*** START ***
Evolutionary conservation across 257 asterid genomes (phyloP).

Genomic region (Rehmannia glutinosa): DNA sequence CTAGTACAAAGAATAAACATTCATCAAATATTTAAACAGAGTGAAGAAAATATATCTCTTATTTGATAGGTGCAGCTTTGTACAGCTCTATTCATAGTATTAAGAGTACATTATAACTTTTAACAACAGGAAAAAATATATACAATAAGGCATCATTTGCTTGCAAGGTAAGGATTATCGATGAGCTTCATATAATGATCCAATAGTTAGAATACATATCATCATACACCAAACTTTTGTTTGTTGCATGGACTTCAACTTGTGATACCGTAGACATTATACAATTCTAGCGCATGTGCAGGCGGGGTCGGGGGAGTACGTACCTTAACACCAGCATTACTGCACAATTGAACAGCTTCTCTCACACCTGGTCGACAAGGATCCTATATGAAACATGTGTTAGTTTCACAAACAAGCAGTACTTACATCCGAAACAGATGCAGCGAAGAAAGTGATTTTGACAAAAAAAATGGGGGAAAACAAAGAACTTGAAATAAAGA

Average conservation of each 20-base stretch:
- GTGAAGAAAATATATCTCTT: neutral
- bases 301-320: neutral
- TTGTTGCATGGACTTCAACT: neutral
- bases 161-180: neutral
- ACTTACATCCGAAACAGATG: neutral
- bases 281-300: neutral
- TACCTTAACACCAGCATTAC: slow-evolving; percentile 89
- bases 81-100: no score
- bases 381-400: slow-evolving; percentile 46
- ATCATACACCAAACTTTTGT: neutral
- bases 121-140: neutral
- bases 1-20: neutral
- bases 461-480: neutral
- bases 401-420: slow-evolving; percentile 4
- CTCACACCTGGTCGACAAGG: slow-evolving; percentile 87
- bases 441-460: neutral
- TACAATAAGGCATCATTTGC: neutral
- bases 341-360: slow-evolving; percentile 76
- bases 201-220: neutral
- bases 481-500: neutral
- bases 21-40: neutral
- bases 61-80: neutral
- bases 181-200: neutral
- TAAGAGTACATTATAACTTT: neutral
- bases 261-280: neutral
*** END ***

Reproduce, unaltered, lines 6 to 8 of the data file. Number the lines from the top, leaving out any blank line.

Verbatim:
- TTGTTGCATGGACTTCAACT: neutral
- bases 161-180: neutral
- ACTTACATCCGAAACAGATG: neutral